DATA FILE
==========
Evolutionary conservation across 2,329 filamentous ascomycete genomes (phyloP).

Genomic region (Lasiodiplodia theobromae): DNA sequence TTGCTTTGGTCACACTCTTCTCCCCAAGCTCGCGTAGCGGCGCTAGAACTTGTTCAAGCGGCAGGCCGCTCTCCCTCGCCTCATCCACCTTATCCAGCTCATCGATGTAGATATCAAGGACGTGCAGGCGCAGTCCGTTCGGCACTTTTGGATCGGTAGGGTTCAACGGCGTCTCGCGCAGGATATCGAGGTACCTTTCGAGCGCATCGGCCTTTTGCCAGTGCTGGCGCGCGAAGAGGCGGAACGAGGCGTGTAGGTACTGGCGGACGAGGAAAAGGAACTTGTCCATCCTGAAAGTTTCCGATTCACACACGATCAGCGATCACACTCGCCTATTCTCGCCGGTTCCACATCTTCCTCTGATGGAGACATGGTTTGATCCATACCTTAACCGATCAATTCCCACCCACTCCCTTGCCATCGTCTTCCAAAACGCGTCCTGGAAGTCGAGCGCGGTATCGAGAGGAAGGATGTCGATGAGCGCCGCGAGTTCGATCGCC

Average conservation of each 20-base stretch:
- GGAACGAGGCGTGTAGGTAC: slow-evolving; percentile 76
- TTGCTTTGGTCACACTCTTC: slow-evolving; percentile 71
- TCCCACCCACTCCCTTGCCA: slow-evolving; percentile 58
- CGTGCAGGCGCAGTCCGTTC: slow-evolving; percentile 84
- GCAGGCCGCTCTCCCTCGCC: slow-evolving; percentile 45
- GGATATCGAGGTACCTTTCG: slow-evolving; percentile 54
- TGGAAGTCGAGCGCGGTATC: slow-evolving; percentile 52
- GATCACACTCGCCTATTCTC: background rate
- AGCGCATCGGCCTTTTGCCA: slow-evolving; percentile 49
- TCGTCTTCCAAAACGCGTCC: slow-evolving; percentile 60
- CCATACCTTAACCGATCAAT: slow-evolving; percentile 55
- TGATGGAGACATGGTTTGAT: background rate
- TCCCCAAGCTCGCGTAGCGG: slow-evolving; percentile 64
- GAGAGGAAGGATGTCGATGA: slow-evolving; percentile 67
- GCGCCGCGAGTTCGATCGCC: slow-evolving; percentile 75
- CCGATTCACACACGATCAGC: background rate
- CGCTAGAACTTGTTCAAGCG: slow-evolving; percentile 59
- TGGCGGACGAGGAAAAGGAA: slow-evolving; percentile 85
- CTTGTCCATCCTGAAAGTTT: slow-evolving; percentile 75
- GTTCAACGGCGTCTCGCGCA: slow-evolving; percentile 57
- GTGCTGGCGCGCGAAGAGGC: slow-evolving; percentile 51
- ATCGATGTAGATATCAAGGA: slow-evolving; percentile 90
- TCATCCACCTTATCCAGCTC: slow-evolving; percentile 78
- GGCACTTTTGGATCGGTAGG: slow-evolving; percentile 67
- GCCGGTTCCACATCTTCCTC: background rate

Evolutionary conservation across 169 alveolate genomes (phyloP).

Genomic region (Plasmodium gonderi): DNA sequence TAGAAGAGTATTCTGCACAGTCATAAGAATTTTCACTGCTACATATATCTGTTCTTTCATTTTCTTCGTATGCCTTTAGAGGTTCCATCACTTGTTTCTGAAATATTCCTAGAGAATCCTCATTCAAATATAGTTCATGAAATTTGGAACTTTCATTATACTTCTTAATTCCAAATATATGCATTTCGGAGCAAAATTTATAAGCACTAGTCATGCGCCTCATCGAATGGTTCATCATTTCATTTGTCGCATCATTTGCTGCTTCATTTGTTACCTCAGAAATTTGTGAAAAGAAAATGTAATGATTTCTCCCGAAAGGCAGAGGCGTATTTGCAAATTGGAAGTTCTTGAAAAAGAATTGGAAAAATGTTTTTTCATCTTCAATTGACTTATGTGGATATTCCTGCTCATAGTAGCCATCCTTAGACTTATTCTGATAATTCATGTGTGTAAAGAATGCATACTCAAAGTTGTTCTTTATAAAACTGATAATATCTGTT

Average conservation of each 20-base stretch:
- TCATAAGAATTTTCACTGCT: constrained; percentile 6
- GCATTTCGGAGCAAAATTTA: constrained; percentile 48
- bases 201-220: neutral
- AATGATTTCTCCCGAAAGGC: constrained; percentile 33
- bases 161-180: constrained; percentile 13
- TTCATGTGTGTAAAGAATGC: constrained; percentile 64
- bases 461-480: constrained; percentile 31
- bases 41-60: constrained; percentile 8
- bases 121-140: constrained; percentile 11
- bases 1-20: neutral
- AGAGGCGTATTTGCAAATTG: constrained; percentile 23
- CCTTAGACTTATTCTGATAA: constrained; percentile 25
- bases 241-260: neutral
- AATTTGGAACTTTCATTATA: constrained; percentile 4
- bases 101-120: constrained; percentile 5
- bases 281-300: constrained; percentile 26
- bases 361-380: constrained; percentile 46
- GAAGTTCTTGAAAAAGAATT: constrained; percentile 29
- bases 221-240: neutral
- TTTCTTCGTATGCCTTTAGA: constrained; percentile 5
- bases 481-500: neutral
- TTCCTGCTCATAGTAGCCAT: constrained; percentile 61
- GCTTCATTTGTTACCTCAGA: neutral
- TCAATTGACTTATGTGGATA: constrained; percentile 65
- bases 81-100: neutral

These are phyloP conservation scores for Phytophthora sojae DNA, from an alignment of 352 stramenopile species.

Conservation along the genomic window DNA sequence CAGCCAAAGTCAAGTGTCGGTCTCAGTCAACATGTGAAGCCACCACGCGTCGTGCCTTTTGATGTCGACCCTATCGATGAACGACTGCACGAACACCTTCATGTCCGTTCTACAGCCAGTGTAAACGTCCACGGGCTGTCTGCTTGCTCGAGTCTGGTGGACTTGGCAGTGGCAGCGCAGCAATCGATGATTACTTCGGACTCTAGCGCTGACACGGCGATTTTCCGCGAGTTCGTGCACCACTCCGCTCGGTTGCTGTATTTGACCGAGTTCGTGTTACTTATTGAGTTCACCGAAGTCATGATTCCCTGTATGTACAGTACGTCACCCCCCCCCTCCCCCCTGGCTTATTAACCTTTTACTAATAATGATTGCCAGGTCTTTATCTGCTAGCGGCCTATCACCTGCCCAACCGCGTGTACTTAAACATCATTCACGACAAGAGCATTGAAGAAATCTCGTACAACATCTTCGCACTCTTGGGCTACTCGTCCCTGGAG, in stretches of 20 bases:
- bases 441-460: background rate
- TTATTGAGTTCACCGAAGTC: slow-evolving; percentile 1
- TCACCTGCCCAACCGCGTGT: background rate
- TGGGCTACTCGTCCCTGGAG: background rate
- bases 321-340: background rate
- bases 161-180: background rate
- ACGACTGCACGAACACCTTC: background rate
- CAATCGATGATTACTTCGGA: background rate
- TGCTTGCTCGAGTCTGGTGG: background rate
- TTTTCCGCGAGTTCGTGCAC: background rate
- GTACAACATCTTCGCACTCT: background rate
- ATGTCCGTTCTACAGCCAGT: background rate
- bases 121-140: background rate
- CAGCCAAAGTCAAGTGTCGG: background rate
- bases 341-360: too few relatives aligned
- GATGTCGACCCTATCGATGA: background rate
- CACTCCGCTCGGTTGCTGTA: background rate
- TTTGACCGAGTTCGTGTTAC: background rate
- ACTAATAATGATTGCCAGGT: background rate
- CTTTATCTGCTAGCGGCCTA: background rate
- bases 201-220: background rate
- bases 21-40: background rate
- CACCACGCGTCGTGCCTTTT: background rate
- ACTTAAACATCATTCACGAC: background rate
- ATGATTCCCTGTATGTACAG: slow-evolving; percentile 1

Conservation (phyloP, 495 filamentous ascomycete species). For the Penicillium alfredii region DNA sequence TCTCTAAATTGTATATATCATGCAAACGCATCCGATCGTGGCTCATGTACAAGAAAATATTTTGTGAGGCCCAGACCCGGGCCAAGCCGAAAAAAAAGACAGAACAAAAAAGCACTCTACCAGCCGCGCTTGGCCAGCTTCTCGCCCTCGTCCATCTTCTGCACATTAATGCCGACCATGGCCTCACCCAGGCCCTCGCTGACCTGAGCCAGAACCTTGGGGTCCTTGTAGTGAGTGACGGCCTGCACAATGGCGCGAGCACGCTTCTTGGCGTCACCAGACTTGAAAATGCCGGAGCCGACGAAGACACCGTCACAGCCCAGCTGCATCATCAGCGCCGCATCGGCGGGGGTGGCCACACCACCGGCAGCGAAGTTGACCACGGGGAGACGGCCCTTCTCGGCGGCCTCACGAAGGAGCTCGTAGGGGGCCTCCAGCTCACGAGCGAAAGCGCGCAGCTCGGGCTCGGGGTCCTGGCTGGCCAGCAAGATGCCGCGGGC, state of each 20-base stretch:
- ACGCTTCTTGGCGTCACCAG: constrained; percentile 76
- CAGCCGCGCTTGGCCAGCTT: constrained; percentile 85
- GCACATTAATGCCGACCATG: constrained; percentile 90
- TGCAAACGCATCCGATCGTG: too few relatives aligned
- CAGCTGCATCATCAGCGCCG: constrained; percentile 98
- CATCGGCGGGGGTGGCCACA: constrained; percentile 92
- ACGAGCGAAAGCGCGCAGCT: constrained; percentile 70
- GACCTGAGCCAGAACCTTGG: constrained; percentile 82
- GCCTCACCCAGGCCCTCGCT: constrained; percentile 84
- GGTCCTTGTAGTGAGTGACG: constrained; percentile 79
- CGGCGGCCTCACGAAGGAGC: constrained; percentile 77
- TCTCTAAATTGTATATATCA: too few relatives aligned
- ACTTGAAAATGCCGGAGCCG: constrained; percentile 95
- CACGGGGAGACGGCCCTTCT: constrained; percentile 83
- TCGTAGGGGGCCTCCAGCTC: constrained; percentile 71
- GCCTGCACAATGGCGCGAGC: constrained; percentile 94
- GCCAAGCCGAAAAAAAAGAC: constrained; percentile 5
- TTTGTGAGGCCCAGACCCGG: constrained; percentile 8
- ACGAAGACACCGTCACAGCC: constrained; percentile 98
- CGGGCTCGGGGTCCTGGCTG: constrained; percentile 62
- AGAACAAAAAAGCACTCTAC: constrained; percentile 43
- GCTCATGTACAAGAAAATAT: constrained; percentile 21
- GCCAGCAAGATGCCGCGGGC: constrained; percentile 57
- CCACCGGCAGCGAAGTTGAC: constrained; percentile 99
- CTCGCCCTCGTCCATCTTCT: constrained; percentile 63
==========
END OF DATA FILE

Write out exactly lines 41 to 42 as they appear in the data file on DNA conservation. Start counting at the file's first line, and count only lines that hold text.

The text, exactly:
- bases 1-20: neutral
- AGAGGCGTATTTGCAAATTG: constrained; percentile 23